top of page
  • Writer's pictureJo

When Are Diet Breaks a Good Idea?

Heard about diet breaks? Here's the deal: there isn't a lot of solid scientific proof they boost weight loss physiologically. But they can be a game-changer for your mindset and adherence. Let’s dive deeper into when they’re a good idea, and why they're not automatically the solution for plateaus what you should be looking at instead.

The Psychological Benefits of Diet Breaks

While diet breaks might not directly impact your physiological ability to lose weight, they can have a significant psychological impact. Maintaining a calorie deficit can be mentally taxing, leading to burnout, frustration, and sometimes giving up entirely. This is where diet breaks can play a crucial role.

When Are Diet Breaks a Good Idea?

1. Feeling Burnt Out? If you’ve been dieting for an extended period, the constant focus on calorie counting and restriction can wear you down. A diet break/coming up to about maintenance, can provide much-needed relief, allowing you to enjoy food without the stress of sticking to a calorie deficit. This break can help recharge your motivation and prevent burnout, making it easier to return to your lower calorie diet plan with renewed energy and focus.

2. Struggling with Consistency? Adherence is the cornerstone of any successful weight loss plan. If you find yourself constantly straying from your diet, a short break on maintenance calories might help reset your mindset. Sometimes, a brief pause can reinforce the importance of your goals and remind you why you started. This can enhance your ability to stick to your plan in the long term.

couple eating tapas on holiday

3. Got a lot going on Socially? Do you have a holiday/vacation or family celebration or wedding coming up? If you do then that is probably a natural time for you to ease off a calorie deficit and switch to maintenance for a week or two. Give yourself some space to enjoy life and then get back on with the fat loss you want to achieve (it is all about balance). Switching up to maintenance/taking a diet break - is simply going to slow down the overall period you are in a calorie deficit to lose fat.... a small delay is a good thing if the alternative is you give up entirely on your fat loss goals.

Why Diet Breaks Aren’t an Automatic Solution for Plateaus

Hitting a weight loss plateau can be frustrating. It’s tempting to look for a quick fix, like a diet break, but it’s essential to understand that this isn’t always the best solution. Here’s why:

1. Adherence to Calorie Deficit Before considering a diet break, evaluate your adherence to your current calorie deficit. Are you consistently hitting your calorie targets, or have you been lax? Sometimes, we might think we're eating within our calorie limits, but little indulgences and inaccuracies in tracking can add up, sabotaging our deficit.

2. Movement Levels Another critical factor to examine is your level of physical activity. Have you reduced your movement without realising it? Weight loss plateaus often occur when the body adapts to a new lower weight and requires fewer calories for maintenance. Increasing your physical activity can help break through this plateau by boosting your calorie expenditure.

Understanding Weight Fluctuations

woman on bathroom scales

It important to always remember: It is a scientific fact that if you are in a calorie deficit, you will lose fat. However, your bodyweight is made up of many components, water, muscle, food in transit etc. that can naturally fluctuate day to day. So even if you are in a calorie deficit, weight loss will never be linear, factors like:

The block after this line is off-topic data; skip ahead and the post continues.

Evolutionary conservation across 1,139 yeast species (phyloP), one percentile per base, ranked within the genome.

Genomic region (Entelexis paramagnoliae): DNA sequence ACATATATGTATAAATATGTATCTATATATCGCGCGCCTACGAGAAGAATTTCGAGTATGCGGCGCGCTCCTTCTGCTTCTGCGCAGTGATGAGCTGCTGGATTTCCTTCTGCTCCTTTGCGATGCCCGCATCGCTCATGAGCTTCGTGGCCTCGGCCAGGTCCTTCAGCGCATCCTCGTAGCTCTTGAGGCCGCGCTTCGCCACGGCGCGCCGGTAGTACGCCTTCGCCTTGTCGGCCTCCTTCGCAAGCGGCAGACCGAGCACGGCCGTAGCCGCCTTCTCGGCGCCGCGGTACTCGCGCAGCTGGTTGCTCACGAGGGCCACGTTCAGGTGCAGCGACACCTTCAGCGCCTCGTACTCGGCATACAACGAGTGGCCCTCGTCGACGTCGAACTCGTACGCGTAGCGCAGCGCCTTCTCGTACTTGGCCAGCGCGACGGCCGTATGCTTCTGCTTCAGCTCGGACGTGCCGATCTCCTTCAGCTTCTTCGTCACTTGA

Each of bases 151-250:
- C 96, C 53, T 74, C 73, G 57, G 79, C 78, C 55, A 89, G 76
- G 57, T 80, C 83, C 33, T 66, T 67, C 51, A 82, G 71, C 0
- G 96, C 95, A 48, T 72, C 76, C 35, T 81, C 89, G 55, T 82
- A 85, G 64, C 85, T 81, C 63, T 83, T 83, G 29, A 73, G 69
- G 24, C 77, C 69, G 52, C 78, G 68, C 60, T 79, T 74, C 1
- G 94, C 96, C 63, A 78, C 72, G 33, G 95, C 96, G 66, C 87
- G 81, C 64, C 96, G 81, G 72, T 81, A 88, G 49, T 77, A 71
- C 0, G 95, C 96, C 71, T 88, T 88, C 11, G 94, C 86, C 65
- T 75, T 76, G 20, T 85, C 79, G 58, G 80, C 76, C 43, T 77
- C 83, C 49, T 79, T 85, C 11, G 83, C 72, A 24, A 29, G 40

• Eating more salt or fibre than usual

  • Exercising more or less than normal

  • Hormonal fluctuations throughout the month

These can all impact your weight and can often mask fat loss on the scales. That’s why it’s crucial not to get discouraged by daily weight changes. The key is to look at the bigger picture and focus on long-term trends rather than short-term fluctuations or "plateaus".

What to Look at Before Taking a Diet Break

Before deciding on a diet break, take a close look at the following aspects of your routine:

  • Consistency in Tracking Calories: Ensure you’re accurately tracking everything you eat and drink. Small, untracked items can add up and negate your calorie deficit.

  • Physical Activity Levels: Assess whether you’ve been as active as before. Even small reductions in daily activity can affect your progress.

  • Stress and Sleep: High stress levels and poor sleep can impact your weight loss. Addressing these can sometimes be more effective than taking a diet break.

  • Hydration: Sometimes, weight fluctuations can be due to hydration levels. Ensure you're drinking enough water daily.

Diet breaks can be a valuable tool for maintaining long-term adherence to your weight loss plan, especially when feeling burnt out, you are struggling with consistency or just want to enjoy those special occasions. However, they aren’t a magic solution for breaking through plateaus. So, before considering a break, consider when diet breaks are a good idea and closely evaluate your adherence to your calorie deficit and your movement levels.

Remember, weight loss is a marathon, not a sprint and your fat loss it will never be linear. Consistency and adherence are key. Ready to get back on track? Focus on your adherence and keep moving!

Any questions ask below or on my social media, I'm always happy to help!

🌟Need more help? I offer support and advice on social media to help with fitness and fat loss, specifically aimed at women over 30. Click these links to follow me on Instagram  @fitforapurposeuk  or on facebook fitforapurposeadmin

For those looking for one to one support I offer bespoke coaching services via my Get Fit For a Purpose plan - Click here for details of my services

1 view0 comments


Rated 0 out of 5 stars.
No ratings yet

Add a rating
bottom of page